Review: Amazing Spider-Man # 3: A Ruse. A Ploy!

Amazing Spider-Men 3 Cover

Somewhere along the way, Amazing Spider-Man writer Dan Slott decided that he wanted to make Black Cat into a villainess again. So he had the Superior Spider-Man beat her up and essentially destroy the life she had built to make Black Cat turn against Spider-Man.
 
I don’t have a problem with Black Cat going bad again because this is comics. The status quo will always revert back to normal. What I take issue with is the one dimensional way that Slott is characterizing Black Cat. Felicia Hardy comes off as an angry imitation of Catwoman who doesn’t have the same personality that she used to have.
 
For that reason alone, I’m not convinced that Slott’s take on Black Cat in Amazing Spider-Man # 3 is a worthwhile direction for her. I have to give Slott credit for the very funny way that Spider-Man gets Black Cat to temporarily leave him alone. But one of the more lighthearted Spider-Man characters feels greatly diminished in her current incarnation. Even Electro barely seems like a shell of himself as Slott forces a new status quo on Max Dillon that brings him more in line with the movie version. 
 
Alternately, Spider-Man/Peter Parker and his supporting cast are the most interesting aspects of this book. I loved Peter’s attempts to make his new employees view him as a “fun boss,” but his efforts only lead them to believe that he’s crazy or bipolar. Anna Maria is also a lot of fun as Peter’s silent partner in his Spider-Man activities and the only hope of making the late Doctor Octopus’ final project work. 
 
Like Black Cat, Peter’s ex-girlfriend, Mary Jane also gets the short end here. While Peter is teaming up with MJ’s new firefighter boyfriend, Ollie; MJ is once again on the sidelines as the worried girlfriend. Slott has previously done some great things with MJ, particularly during Spider-Island and parts of Goblin Nation. But it seems like he’s not really interested in doing anything meaningful with MJ at the moment; which makes her presence unnecessary and jarring.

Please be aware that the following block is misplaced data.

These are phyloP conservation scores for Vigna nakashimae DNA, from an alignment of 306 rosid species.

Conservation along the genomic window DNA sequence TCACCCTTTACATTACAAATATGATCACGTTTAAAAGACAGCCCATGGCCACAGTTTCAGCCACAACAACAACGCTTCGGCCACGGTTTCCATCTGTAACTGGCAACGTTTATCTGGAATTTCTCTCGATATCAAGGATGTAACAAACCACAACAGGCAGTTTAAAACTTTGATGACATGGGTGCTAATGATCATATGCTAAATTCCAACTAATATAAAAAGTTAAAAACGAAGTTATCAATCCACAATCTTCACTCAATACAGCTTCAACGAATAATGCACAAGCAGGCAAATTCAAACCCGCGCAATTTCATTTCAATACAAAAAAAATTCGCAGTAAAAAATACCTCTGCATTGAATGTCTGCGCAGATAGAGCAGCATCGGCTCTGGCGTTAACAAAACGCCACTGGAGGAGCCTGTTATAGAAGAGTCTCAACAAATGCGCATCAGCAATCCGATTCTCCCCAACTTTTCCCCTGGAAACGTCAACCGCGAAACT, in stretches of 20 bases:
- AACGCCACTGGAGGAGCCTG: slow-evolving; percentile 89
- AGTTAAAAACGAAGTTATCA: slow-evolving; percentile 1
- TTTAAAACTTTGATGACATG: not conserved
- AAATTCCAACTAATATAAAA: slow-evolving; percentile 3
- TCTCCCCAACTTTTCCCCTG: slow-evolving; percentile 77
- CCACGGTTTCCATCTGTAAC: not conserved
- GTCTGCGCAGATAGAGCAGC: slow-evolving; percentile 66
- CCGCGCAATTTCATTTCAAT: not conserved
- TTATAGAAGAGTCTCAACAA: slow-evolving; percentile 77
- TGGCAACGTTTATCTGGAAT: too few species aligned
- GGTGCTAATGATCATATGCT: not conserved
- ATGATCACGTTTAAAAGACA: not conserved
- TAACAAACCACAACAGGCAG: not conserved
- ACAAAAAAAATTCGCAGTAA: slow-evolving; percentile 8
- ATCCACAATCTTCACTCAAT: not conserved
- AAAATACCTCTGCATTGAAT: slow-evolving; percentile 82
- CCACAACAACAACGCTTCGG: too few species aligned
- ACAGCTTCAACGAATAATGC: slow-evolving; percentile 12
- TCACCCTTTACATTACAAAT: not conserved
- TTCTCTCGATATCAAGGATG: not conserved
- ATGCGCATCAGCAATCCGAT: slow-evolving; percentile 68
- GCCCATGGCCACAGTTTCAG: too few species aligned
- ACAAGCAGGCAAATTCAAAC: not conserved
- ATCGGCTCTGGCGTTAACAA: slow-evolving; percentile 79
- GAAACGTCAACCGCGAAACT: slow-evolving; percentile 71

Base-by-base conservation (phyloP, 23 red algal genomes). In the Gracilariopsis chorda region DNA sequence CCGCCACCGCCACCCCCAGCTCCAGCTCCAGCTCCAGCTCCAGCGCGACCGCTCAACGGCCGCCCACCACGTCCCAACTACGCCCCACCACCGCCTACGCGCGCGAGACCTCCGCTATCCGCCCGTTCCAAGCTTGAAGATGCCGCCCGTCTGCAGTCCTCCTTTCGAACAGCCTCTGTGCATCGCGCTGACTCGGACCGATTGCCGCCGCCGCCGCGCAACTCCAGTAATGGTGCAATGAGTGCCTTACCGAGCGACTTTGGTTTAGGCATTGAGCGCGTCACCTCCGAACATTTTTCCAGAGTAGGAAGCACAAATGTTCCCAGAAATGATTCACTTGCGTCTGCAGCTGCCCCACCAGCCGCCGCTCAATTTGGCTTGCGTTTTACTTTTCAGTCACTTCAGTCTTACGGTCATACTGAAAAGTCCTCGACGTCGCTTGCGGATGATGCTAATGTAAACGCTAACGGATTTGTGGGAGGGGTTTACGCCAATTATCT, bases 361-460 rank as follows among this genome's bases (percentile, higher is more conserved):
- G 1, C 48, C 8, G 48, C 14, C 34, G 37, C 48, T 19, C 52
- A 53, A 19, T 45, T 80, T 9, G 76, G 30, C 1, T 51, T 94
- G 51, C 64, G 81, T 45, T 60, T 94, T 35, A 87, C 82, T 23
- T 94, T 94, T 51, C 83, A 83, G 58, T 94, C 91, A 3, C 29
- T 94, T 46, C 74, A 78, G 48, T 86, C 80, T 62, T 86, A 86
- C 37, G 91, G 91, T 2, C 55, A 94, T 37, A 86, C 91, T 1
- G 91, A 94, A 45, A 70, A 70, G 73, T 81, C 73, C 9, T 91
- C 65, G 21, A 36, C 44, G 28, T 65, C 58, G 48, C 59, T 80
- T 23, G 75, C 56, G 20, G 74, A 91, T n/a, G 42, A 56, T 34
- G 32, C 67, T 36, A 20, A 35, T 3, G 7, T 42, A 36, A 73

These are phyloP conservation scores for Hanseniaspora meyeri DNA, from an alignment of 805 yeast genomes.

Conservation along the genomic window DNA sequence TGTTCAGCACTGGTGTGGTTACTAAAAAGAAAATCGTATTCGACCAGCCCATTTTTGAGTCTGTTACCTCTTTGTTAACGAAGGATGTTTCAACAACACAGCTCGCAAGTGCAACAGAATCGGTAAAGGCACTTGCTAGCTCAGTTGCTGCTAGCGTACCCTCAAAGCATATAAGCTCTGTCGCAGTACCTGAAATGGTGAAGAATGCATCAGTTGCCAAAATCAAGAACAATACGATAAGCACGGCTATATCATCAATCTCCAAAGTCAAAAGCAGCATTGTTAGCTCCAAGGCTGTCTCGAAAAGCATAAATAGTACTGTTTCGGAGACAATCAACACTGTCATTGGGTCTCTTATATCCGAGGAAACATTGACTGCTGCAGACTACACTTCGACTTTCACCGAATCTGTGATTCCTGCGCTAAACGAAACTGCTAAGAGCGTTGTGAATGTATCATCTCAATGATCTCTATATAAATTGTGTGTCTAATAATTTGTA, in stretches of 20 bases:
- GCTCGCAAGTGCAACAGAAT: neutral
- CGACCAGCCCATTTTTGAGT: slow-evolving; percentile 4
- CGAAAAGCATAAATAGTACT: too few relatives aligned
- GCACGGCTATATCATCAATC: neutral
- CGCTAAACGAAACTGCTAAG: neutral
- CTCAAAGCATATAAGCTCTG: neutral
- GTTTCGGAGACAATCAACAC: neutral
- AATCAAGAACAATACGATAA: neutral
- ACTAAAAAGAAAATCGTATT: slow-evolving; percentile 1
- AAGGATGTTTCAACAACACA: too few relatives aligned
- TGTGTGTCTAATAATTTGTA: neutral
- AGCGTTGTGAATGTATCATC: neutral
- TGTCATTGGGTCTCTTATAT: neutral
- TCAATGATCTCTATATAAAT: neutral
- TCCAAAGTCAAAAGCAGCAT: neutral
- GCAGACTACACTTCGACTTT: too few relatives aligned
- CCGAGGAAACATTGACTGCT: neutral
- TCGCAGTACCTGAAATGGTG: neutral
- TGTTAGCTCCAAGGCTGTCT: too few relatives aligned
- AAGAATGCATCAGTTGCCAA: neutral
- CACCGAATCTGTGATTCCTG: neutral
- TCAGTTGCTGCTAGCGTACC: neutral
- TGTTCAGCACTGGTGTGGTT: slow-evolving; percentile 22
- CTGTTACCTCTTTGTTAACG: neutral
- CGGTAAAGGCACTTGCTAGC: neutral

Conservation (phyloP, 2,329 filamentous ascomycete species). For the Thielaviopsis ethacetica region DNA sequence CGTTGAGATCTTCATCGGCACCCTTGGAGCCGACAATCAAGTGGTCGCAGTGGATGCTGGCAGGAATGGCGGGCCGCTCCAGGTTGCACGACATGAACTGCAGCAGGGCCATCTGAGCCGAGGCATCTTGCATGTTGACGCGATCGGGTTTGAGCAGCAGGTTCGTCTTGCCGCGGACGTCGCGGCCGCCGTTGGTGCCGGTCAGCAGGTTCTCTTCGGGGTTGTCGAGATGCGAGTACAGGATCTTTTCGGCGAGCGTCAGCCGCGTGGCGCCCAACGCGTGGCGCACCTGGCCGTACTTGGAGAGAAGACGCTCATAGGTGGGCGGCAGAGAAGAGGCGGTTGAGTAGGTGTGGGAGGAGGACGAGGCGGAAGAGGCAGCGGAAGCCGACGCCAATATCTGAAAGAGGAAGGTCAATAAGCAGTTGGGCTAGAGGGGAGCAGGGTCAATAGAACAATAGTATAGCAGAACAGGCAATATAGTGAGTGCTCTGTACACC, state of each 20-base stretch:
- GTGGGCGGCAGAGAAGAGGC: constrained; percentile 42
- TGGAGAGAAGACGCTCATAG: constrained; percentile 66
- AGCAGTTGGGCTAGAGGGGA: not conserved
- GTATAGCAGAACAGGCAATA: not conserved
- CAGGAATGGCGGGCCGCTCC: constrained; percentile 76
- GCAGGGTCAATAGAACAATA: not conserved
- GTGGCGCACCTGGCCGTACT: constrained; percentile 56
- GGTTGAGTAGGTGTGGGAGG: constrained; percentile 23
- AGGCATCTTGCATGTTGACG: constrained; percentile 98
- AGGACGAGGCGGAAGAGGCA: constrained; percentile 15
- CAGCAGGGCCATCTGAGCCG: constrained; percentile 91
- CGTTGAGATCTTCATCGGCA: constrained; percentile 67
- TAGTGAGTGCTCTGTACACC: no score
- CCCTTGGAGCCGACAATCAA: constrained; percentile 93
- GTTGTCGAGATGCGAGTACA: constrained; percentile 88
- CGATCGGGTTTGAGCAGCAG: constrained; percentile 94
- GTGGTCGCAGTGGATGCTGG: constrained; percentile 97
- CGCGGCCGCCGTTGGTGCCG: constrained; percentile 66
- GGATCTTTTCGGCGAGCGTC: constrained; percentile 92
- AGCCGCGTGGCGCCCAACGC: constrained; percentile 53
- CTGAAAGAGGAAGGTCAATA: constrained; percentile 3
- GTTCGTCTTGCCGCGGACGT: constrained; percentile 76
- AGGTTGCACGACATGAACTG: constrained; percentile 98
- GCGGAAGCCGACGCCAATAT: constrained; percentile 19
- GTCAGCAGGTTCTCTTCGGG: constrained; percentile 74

In the slowly building set-up to Spider-Verse, we learn a little bit more about Silk, including her real name, some details about her family and her connection to a character from J. Michael Straczynski’s Amazing Spider-Man run. I think I know why Silk has been in voluntary exile now. If she leaves, she’ll probably set off the events of Spider-Verse
 
Humberto Ramos has a pretty solid issue on the art side, although his weird proportions still pop up throughout the issue. The only time that Ramos really blew it with the art is a hideous page in which J. Jonah Jameson gets a new direction. That page was just ugly to look at and I don’t like this direction for Jameson at all. He was so perfect as the Mayor of New York that it feels like a mistake to once again turn him into a media presence. That’s not a step forward, it’s a step back. 
 
I really want to like Amazing Spider-Man # 3 more than I do, but I think that Slott hasn’t quite found his post-Superior Spider-Man rhythm yet. 
 
 
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